There is a latching technique called the breast sandwich technique which may be helpful to you. You can search on this site for information or elsewhere on the Internet. Unfortunately I do not have a computer and I'm doing everything on the phone right now, which makes it impossible for me to make links perhaps if someone else has a good link for breast sandwich information they can post it.
    You want to be sure you're putting the nipple shield on correctly and You want to be sure your nipple shield is the correct size. I am concerned that you are having so much pain when nursing. This could be caused by an ill fitting nipple shield as well as by a shallow latch. Www.kellymom.com it has a good article on nipple shields.

    For positioning I would suggest trying laid-back nursing. This does not mean you lay flat it just means you lean back comfortably so that you are comfortable and supported for example you could lean back like you're sitting on the couch watching TV. Baby can be in any position on you you want tummy towards you and baby supported on you supported by your body. To find more information search biological nurturing and laid-back breast-feeding there are some videos on YouTube there is a good website and we also have information on this site. Basically you want to find comfortable positions that work for you. There really is no wrong position for nursing baby.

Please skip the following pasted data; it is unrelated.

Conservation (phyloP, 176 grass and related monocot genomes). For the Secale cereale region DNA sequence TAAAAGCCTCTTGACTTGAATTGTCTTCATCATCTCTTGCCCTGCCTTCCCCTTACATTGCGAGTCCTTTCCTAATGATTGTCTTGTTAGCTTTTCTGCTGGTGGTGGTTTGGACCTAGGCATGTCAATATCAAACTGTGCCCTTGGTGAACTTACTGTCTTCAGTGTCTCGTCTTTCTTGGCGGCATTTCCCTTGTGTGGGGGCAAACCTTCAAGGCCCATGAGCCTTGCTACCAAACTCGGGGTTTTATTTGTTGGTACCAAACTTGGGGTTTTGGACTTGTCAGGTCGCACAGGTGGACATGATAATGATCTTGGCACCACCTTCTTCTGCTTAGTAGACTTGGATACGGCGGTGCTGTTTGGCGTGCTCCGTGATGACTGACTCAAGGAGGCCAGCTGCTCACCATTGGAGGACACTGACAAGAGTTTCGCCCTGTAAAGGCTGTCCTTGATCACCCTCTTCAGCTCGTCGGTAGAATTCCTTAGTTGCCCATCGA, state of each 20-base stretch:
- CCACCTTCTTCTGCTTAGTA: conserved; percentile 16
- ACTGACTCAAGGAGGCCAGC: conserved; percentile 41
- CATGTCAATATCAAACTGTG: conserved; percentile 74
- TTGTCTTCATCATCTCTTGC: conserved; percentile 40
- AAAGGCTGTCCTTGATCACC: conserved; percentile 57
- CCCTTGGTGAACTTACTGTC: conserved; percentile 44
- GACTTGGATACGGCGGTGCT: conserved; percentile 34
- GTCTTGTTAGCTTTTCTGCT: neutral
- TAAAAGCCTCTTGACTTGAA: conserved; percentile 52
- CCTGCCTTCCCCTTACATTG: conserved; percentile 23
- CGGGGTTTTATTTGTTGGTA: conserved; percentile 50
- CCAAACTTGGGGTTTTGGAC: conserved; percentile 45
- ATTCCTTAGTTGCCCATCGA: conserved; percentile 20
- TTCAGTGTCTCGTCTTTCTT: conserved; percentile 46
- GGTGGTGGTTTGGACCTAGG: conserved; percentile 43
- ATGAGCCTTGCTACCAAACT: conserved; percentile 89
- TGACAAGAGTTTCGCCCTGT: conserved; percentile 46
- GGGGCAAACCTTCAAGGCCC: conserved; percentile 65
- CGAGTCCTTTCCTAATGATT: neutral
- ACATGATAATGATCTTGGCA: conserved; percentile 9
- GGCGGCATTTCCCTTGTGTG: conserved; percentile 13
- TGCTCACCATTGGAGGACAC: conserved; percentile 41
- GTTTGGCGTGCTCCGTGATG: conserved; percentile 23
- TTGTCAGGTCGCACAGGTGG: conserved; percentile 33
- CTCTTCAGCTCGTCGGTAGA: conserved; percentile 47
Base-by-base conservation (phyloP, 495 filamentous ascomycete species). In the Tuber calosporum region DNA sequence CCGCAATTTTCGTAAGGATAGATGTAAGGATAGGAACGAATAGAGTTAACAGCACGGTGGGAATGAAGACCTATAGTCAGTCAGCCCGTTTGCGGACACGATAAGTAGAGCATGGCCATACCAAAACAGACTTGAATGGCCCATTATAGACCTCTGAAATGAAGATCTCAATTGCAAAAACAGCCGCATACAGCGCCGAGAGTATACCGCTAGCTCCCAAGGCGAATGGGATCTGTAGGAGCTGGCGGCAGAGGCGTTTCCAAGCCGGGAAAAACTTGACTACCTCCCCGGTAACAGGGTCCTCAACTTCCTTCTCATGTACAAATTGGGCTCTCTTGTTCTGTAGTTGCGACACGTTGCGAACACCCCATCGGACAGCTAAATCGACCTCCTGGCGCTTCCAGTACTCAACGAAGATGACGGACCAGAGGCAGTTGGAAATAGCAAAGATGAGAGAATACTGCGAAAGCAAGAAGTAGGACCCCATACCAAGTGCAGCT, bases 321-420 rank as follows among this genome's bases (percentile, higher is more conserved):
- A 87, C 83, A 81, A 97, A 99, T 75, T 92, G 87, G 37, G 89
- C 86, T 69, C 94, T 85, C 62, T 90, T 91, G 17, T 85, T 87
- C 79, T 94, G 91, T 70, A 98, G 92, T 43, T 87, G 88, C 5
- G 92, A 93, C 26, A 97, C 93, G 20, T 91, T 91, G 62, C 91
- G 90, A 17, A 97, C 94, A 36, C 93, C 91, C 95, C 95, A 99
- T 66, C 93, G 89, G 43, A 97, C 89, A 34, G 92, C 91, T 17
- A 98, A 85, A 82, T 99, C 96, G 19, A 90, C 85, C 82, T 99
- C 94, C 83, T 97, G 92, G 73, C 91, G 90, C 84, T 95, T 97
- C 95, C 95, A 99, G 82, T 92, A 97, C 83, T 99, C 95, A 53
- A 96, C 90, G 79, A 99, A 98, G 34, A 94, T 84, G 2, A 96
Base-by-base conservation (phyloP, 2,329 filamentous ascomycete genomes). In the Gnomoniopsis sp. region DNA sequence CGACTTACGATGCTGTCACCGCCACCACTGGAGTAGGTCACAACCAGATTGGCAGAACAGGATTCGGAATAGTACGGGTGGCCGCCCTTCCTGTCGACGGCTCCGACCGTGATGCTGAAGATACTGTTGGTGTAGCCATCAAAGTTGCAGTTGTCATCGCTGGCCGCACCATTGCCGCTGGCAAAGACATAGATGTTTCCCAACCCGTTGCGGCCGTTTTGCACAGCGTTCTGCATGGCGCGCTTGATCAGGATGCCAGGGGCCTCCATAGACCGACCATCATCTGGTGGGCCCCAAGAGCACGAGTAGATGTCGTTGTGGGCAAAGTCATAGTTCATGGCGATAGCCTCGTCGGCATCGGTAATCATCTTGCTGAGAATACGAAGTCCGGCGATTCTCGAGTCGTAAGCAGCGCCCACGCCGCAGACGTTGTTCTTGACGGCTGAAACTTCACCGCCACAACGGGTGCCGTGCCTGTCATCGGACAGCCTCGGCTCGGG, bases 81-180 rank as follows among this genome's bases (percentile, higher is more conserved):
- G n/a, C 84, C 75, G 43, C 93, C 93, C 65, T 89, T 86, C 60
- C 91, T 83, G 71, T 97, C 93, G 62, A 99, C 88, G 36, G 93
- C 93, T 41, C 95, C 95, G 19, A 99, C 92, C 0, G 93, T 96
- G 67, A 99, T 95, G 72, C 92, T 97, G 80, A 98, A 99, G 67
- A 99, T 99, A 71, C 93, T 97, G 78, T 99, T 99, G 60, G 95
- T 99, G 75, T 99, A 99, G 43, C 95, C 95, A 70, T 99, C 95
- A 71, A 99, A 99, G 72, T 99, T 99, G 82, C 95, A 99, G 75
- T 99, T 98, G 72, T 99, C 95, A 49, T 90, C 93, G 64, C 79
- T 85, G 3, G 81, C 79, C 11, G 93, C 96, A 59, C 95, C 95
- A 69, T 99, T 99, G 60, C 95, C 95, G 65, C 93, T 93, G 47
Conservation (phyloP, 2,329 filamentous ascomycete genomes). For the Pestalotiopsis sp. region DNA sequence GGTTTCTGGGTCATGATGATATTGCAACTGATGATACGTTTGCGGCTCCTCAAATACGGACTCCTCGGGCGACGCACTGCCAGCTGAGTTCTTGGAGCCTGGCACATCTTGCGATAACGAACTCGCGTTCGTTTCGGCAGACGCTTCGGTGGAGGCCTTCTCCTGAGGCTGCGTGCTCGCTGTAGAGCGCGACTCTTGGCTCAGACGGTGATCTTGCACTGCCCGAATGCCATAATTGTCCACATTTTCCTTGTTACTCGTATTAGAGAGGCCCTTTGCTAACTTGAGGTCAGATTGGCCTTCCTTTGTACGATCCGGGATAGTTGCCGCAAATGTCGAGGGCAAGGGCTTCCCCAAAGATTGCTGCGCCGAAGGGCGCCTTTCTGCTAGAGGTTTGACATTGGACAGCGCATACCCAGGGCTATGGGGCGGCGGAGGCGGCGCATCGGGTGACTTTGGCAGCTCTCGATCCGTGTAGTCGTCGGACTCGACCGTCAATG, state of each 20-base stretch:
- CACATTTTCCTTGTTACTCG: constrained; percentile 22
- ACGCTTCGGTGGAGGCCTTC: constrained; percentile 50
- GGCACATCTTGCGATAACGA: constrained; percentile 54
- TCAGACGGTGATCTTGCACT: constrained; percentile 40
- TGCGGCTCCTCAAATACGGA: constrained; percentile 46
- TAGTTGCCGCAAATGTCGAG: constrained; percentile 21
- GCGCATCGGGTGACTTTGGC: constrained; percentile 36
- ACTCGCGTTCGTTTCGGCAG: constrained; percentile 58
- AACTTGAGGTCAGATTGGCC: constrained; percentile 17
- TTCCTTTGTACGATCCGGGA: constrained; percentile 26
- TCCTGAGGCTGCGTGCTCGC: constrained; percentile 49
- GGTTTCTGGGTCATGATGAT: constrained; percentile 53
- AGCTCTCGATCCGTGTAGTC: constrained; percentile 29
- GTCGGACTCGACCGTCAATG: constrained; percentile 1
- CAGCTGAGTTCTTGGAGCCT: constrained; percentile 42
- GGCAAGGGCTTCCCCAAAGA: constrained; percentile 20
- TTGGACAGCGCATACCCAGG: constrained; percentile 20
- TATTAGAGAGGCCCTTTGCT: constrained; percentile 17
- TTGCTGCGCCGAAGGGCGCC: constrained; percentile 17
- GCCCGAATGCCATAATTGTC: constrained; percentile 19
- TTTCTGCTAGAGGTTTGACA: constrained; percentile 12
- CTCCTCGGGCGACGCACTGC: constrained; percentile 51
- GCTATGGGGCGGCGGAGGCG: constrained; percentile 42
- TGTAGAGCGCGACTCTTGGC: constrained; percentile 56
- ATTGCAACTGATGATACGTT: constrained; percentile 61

Nursing frequently is important. If you don't feel that you can pump more frequently, that's fine just pump as much as you can. If it is working for you to pump directly after feedings, then certainly keep doing that. However some mothers find it is easier to fit pumping sessions in at other times instead. Sometimes pumping after every feeding makes every feeding just too much of a chore. It would be nice if you had sometimes when you could just nursed baby and baby can fall back to sleep on your breast and continue to snuggle baby until the next session. In other words you can play around with your pumping schedule to make it better for you.